Still the best—and a bargain—after 20 years, this knife’s “super-sharp” blade was “silent” and “smooth,” even as it cut through tough squash, and it retained its edge after weeks of testing. Its textured grip felt secure for a wide range of hand sizes, and thanks to its gently rounded edges and the soft, hand-polished top spine, we could comfortably choke up on the knife for “precise,” “effortless” cuts. Update: November 2013 Since our story appeared, the price of our winning Victorinox Swiss Army 8" Chef's Knife with Fibrox Handle has risen from $27.21 to about $39.95. We always report the price we paid for products when we bought them for testing; however, product prices are subject to change.  More on this test

Superior blades gave our former favorite the edge yet again. With a razor-sharp 25-degree angle, the shears’ cutter blade sliced through every kind of food with equal ease. Deep, angular serrations on the anvil blade helped secure slippery foods. The blades’ length (the longest in the lineup) ensured smooth, continuous cutting; their overall narrowness made them easy to maneuver; and a medium level of tension between them provided just enough shearing force without taxing our hands. They’re ambidextrous, comfortable to hold, and can be taken apart for cleaning. Note: The Kershaw Taskmaster Shears and Shun Multi-Purpose Shears are produced at the same factory and are identical products with different branding; prices vary.  More on this test

Coming in a variety of useful sizes that nest for compact storage, our winning set performed ably on almost every test. Its wide, shallow bowls were easy to hold, fill, empty, and clean. They can be used in the microwave and the oven. While the bowls in this set were the only ones to break when dropped, the heaviness of the glass with which they’re made makes it unlikely that they’ll easily fly off the counter.  More on this test

Testers raved about this classic wooden spoon. Light, long, and maneuverable, it kept our hands far from the heat, and its rounded, tapered handle was comfortable and easy to grip in a variety of ways as we worked. It also suited both right- and left-handed testers. The slim tip of its nicely scooped-out oval bowl was easy to maneuver under food for turning and scooping, and when angled slightly, the head provided sufficient area for scraping fond. Made of teak, the wood resisted staining or drying out, retained its color, and never became rough to touch, even after 10 cycles through the dishwasher.   More on this test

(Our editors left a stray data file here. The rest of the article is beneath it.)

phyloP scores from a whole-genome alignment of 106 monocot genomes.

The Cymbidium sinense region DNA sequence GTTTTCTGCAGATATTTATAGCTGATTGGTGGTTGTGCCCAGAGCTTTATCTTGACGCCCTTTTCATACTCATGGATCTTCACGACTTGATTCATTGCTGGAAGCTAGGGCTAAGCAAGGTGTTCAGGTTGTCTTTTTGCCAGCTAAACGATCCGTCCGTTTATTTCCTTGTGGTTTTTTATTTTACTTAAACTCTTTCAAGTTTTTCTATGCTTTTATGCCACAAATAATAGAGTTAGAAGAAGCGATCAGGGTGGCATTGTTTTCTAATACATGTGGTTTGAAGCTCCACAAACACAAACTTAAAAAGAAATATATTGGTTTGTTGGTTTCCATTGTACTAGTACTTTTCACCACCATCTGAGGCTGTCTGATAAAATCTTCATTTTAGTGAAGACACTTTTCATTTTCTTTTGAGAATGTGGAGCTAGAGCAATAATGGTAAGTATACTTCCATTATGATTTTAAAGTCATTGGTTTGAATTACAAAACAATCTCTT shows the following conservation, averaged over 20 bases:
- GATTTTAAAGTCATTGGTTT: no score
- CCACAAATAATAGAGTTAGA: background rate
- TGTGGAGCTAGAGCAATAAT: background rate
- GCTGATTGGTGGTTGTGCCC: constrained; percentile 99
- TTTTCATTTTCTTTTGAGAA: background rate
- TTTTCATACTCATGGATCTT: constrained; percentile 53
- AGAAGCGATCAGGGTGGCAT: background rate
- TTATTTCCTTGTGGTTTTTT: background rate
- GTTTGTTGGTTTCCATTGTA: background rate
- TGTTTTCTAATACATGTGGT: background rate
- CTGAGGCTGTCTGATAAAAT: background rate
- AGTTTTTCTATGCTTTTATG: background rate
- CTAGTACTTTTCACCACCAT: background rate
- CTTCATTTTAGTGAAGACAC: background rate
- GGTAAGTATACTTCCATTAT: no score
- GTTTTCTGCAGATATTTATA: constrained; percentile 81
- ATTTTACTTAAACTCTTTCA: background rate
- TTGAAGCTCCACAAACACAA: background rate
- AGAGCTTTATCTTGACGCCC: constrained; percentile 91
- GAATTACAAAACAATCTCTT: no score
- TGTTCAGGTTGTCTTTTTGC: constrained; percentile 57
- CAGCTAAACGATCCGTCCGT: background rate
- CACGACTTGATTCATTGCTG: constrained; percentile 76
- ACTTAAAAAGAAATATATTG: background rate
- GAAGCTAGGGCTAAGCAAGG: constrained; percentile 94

Our former favorite triumphed again. Made from a resin/fiberglass composite, this fish spatula had a relatively thin, smooth head that was long, narrow, and provided ample room for picking up food. Its straight, moderate-length handle brought our hands close to the action and was fairly comfortable to grip, if a little slicker than we preferred. Just don’t leave it on a hot pan—it melted at 450 degrees.  More on this test

The shorter version of our favorite 12-inch tongs, this model easily picked up foods of all shapes and sizes—from dainty blueberries to a hefty jar of salsa—and was extremely comfortable to operate. The uncoated, scalloped stainless-steel tips allowed us a precise grip, making it especially easy to lift and arrange thinly sliced fruit, and the tongs' locking mechanism was smooth and intuitive.  More on this test

This tall tool has a sturdy metal mashing plate supported by a long, curved handle made of slip-free plastic. The plethora of small holes on its mashing plate made an ultracreamy, smooth mash, and its handle felt comfortable in hands of all sizes. Its round mashing plate eased effortlessly along the edges of every pan and made quick work of mashing all types of potatoes.  More on this test